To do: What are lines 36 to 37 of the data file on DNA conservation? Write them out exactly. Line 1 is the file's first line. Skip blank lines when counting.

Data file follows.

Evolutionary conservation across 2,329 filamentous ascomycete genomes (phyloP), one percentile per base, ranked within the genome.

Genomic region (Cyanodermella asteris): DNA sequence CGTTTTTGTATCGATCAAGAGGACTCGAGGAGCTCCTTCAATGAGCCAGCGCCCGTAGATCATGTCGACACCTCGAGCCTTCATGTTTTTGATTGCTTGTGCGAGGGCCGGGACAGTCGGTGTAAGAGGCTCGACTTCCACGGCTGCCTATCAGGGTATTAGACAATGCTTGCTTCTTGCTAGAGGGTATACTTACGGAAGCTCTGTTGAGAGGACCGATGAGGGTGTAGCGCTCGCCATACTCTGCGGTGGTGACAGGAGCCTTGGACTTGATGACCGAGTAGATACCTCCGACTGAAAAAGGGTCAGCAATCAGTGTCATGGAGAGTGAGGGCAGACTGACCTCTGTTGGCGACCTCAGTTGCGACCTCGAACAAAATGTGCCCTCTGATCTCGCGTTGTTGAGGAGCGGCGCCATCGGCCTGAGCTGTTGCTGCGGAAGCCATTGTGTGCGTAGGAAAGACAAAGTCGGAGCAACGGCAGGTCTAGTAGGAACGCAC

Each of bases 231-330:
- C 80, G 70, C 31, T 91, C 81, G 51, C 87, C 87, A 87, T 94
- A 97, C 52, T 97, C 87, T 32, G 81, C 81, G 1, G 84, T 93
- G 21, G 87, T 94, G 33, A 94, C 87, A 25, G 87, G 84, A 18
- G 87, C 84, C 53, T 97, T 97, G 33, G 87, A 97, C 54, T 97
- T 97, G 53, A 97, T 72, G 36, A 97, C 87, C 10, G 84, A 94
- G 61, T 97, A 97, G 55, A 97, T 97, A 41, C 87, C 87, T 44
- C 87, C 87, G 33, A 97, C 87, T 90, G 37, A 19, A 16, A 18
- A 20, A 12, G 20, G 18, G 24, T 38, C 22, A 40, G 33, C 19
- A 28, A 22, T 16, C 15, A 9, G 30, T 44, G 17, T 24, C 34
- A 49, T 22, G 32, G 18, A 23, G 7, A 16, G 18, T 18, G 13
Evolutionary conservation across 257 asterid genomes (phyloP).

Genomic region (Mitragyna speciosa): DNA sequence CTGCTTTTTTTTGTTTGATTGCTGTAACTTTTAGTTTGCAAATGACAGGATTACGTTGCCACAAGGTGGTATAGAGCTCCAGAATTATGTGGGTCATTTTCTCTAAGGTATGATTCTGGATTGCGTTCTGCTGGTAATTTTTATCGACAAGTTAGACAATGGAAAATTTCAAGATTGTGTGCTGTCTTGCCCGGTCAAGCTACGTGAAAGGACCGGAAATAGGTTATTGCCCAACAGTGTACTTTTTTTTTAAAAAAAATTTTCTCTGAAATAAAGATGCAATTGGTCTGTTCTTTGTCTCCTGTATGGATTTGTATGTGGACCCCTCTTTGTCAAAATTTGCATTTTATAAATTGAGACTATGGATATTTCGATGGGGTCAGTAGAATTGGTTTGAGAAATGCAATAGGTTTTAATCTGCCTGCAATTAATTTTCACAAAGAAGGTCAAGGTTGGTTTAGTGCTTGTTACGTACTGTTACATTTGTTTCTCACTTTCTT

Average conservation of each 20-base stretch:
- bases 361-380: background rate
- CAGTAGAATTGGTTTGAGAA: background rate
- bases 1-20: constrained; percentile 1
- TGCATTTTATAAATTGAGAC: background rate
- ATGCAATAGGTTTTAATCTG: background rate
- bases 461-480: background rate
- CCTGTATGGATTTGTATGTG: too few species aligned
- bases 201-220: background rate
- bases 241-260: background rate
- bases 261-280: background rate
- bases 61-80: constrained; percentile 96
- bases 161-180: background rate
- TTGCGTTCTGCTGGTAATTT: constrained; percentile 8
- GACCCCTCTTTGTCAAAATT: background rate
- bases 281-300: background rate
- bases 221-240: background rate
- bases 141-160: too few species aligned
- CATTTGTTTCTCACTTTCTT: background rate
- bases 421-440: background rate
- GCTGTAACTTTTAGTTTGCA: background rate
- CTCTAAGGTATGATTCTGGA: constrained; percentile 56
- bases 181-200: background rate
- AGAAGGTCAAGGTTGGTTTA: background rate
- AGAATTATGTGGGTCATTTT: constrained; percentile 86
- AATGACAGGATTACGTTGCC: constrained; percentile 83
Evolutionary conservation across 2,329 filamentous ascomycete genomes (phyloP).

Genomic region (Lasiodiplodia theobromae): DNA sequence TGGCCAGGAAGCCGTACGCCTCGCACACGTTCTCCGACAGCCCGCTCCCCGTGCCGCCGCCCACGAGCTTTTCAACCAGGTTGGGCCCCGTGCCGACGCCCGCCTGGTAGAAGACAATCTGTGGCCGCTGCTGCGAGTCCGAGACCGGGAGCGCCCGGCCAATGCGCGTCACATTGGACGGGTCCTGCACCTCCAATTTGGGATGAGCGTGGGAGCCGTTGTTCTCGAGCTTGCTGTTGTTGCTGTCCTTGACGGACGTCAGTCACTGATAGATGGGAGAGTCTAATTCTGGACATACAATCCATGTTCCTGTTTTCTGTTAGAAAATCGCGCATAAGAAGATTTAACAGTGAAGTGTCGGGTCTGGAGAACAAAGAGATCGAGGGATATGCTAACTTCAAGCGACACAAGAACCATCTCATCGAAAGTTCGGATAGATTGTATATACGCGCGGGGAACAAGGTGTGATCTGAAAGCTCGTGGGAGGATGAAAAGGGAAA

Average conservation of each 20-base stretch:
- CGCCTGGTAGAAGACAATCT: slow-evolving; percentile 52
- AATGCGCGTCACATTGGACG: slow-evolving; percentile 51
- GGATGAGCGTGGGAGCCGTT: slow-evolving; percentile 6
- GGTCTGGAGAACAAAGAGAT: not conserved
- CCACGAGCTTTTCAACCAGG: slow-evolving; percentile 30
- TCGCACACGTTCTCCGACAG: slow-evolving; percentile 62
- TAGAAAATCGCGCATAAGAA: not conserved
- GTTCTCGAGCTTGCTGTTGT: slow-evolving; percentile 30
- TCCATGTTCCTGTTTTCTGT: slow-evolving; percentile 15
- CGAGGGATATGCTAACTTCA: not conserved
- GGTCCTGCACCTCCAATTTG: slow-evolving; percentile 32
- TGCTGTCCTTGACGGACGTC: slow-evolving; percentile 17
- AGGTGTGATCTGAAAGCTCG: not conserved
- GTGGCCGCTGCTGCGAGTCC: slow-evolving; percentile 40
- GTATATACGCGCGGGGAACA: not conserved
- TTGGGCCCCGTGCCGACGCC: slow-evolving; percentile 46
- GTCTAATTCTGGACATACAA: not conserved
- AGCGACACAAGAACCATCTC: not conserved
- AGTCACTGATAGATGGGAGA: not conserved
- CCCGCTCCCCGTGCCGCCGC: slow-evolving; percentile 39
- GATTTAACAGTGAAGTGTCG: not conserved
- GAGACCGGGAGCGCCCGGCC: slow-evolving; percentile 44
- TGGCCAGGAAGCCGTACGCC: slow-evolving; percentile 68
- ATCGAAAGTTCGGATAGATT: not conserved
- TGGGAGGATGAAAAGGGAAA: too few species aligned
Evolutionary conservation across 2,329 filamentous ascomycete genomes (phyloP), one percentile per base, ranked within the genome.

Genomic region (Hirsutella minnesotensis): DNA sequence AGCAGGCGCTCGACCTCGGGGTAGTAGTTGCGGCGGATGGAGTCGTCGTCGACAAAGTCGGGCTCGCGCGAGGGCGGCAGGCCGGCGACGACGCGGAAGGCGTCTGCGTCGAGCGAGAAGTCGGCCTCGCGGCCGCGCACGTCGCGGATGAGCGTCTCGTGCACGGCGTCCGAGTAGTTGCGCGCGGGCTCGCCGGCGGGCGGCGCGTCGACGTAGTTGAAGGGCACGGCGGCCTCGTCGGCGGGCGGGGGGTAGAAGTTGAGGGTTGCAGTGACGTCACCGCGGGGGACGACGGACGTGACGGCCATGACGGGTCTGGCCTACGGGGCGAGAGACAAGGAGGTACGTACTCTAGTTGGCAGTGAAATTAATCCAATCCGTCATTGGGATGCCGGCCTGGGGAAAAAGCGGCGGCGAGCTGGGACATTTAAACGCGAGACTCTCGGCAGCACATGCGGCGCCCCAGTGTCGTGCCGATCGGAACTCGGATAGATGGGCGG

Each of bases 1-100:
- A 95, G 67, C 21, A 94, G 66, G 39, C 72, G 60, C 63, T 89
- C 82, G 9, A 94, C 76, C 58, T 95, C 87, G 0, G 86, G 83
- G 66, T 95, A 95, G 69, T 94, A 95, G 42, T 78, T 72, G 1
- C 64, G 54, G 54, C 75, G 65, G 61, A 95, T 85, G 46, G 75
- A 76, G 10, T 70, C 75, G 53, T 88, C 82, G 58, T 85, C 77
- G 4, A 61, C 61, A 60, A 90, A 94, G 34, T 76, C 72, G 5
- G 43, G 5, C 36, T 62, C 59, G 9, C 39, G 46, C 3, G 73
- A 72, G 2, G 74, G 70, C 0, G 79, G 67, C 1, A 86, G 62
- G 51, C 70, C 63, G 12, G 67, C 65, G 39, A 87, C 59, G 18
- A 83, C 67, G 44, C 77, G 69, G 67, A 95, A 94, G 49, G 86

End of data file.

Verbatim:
- GCTGTAACTTTTAGTTTGCA: background rate
- CTCTAAGGTATGATTCTGGA: constrained; percentile 56